|1. Pretty beach house - 2. Happy bananas - 3. Free wi-fi - 4. Bry Bry|
This last week has been an emotional one for sure. I started out excited about finding out I was pregnant, but then found out I wasn't after all. Boo. (But, while we're on the subject, thank you so much for all of your sweet, thoughtful, helpful comments. I read every one and each time I was so touched by your love and care. Thank you.)
Then, Bryan and I were going to go on a trip to check out a place where we might want to live after Bryan's done with school. We've been talking about it (the place and the trip) for months now and I was so excited about it. We'd be leaving Olivia in the care of Bryan's mom and having a few days to ourselves. At the beach. Without a two year old. So you can relate, I'm sure, to my frustration when Olivia got sick and was throwing up the morning of the day we were supposed to leave on our little escapade.
Luckily she got better fast and we were able to leave the next day, but not after I let out some frustration about this unexpected change in plans. Sometimes I feel like my entire life is an unexpected change in plans. Sometimes I'm pretty good at taking it all in stride. And sometimes I just want to throw a tantrum. Uhh... I might have not been taking it all in stride very well these last few days.
|1. Stacking shells - 2. Me in the mirror - 3. Driving - 4. Looking at neighborhoods|
But we had a nice drive down to the town we wanted to check out and things seemed to be on the mend. "This is going to be a nice trip after all," I thought. And it was. Right up until the time when we pulled into our motel.
We had already made reservations online or else I would have said, "No way," as soon as we pulled up to the place. Not the worst place I can imagine, but definitely on my list of "I don't ever want to stay here" kind of places. We went inside and got our keys, but when we went back out, the sketchy guys that had been outside when we went in started totally fighting. Luckily the fighting was verbal and only sort of physical, but I swear I saw one of them (the more angry of the two) packing a gun and I had no desire to stay there any longer. Oh, and, by the way, they were putting on this whole scene right in front of our room.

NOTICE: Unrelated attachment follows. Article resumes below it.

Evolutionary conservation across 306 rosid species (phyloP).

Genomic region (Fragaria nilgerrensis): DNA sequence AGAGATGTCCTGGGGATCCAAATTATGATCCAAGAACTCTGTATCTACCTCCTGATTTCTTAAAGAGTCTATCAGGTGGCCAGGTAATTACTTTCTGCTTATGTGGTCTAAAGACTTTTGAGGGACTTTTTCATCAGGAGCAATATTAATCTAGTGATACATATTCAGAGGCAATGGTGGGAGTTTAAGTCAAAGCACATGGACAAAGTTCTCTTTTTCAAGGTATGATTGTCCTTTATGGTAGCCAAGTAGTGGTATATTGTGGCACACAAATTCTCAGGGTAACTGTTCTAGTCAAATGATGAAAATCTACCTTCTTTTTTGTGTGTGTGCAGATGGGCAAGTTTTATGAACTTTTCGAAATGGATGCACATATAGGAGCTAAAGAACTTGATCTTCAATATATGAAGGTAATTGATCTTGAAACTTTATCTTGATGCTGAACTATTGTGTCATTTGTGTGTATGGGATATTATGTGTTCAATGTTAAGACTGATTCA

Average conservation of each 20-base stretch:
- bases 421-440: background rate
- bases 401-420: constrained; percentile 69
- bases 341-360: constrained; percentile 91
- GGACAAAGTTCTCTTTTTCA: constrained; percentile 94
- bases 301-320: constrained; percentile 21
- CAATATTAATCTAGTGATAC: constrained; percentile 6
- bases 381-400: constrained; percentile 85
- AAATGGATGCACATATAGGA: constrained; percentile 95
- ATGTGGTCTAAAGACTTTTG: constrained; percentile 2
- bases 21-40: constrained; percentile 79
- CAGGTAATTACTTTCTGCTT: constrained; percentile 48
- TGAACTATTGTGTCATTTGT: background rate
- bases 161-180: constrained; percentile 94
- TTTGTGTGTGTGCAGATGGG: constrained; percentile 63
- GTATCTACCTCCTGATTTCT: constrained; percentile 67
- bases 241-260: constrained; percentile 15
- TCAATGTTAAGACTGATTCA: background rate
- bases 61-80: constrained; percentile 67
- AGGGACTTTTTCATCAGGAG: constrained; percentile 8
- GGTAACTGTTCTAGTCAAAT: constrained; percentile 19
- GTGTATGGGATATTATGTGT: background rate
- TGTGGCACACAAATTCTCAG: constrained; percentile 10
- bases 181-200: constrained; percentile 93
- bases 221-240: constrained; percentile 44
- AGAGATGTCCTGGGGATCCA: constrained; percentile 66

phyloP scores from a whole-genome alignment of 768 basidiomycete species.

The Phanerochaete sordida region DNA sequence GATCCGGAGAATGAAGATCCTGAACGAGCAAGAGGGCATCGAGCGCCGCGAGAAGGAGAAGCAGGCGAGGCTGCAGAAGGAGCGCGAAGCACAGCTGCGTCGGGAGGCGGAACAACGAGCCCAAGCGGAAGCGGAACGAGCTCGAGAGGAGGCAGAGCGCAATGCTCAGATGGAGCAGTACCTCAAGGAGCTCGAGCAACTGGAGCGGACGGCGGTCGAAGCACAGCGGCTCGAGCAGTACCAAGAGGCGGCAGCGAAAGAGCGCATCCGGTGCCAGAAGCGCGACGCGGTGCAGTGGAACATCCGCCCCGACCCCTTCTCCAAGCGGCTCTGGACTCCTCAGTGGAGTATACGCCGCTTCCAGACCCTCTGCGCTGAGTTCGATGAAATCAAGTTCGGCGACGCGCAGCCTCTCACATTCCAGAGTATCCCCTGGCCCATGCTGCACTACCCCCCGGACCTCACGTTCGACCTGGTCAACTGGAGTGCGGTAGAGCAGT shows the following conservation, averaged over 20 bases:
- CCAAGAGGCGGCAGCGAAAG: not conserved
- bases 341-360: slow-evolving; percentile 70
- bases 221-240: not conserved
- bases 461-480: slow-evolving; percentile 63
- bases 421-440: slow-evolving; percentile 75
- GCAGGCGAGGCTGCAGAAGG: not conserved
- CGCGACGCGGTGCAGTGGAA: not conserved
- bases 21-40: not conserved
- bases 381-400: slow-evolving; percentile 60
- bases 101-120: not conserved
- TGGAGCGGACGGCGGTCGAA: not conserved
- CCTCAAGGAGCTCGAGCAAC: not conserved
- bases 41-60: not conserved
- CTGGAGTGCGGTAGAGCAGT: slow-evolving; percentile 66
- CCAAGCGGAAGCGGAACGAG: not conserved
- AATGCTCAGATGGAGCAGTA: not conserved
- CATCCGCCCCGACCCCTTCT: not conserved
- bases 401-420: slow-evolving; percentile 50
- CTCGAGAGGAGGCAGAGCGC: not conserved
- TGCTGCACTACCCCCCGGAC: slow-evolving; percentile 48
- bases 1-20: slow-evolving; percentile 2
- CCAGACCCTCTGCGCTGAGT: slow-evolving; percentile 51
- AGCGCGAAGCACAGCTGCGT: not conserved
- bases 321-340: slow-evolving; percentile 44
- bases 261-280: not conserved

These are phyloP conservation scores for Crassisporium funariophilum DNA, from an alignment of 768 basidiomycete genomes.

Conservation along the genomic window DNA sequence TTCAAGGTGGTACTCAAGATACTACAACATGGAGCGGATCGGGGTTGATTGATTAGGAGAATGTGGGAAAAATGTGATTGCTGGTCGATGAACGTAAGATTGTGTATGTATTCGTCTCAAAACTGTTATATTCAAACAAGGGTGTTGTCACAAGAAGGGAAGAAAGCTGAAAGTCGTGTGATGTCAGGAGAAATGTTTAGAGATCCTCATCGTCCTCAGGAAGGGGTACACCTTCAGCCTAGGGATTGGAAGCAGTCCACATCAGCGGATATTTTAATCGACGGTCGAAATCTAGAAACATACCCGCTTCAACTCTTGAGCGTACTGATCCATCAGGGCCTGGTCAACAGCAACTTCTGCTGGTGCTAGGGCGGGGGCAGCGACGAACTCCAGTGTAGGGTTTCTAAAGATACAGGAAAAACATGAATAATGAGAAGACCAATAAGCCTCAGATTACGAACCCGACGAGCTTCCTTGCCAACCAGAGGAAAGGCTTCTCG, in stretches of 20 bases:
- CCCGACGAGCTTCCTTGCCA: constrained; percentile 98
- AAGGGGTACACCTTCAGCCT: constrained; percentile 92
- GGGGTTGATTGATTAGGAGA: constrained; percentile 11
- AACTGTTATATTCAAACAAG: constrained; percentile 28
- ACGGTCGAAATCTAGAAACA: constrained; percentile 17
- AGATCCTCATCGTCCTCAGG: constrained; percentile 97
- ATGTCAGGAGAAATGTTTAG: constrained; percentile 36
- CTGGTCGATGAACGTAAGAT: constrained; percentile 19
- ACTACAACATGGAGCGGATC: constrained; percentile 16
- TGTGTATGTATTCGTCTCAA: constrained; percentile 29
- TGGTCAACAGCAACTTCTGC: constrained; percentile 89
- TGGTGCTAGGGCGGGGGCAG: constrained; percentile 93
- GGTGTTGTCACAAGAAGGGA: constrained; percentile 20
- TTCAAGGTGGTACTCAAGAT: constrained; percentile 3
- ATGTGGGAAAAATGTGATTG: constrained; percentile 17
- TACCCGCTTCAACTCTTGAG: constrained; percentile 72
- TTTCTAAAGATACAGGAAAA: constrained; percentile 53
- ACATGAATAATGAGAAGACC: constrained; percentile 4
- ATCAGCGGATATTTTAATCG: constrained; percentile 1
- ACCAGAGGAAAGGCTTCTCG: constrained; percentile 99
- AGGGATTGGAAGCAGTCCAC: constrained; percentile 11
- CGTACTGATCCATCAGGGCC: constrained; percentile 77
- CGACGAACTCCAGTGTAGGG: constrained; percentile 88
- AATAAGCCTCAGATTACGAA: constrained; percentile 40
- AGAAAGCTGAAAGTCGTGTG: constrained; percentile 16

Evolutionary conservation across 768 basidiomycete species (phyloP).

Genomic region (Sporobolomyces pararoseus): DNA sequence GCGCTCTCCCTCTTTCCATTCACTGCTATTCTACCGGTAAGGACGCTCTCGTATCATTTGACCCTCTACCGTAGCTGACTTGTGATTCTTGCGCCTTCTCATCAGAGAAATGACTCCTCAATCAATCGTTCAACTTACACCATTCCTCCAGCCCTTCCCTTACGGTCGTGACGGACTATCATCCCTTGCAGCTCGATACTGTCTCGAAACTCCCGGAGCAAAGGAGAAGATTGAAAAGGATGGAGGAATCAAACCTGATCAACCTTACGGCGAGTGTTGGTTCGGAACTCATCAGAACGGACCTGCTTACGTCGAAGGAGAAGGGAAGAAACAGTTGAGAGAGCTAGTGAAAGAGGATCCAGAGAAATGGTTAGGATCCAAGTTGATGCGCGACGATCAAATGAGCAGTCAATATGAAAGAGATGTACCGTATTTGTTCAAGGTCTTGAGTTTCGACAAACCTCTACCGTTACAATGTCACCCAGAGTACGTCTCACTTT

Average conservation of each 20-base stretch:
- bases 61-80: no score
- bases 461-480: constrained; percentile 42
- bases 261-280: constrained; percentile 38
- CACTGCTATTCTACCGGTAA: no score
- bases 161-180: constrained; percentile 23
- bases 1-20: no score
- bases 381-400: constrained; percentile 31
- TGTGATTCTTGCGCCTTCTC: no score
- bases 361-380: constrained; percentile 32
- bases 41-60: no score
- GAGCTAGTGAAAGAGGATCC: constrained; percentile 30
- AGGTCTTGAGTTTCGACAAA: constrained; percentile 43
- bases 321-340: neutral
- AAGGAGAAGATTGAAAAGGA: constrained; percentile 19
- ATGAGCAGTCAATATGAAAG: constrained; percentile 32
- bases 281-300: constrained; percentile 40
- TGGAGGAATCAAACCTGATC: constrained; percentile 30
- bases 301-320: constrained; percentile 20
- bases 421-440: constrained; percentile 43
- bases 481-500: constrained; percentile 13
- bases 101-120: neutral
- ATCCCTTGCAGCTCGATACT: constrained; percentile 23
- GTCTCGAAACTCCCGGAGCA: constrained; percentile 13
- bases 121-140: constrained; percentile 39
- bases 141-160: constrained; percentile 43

I told Bryan we should go and come back later, so we left and headed down to the beach. Where I bawled. The whole day (which started out with me finding out I wasn't pregnant after all) had already been such an emotional roller coaster and now there were really scary guys fighting in front of our room. I thought about having to sleep there (or, rather, how I knew I wouldn't get any sleep there) and I just felt miserable. Bring on the pity party.
Finally, I calmed down and called the guy at the front desk of the motel. I explained everything and said I just didn't feel comfortable staying there now. He talked to the manager and they refunded us the payment for our room. We went and booked a room at another motel (not nearly so sketchy) and then went out for some pizza and visited the beach again. "Okay, this is going to be a good trip after all," I told myself again.
On our way home that night we drove past the first motel. There were two police cars out front.
|1. Beach - 2. Nugs & honey - 3. Sweet onion chicken teriyaki -4. Pretty blue beach house|
The next day we visited some optometrist offices in the area that Bryan had looked at ahead of time online. Mostly we ended up talking to receptionists, but he was able to drop off resumes and hopefully leave a good impression. Then we went to look at some neighborhoods that had been recommended to us by a contact we had in the area. Then we went back to the beach again.
We had planned on staying another night, but at this point we were both feeling done and ready to just head back. So we canceled our reservation at the other motel and headed back. It was about a 6 1/2 hour drive that ended up being more like 10 hours. Many of you are probably aware of (and personally experienced) the huge storm that swept through a lot of the mid-western and eastern United States last night. Well, we were out driving when it hit.
As a last resort, we had been listening to Twilight (book on CD) when it started getting pretty windy. I stopped the CD and turned on the radio just in time to hear the national weather warning about the storm. "Winds up to 60 miles per hour causing widespread damage. Get off the roads and get inside and stay away from the windows. Will hit here at 11:00 pm. Will hit here at 11:15 pm. Will hit here at 11:20 pm..."
I was terrified.
We got off the freeway as quickly as we could and pulled up to a gas station. The lights were out. The door to the little convenience store was hanging off its hinges. A trash can had blown over and debris littered the ground all around. There were several other cars (their occupants still in them) parked around the otherwise deserted gas station and, not having a better alternative at that point, we parked in between them and waited.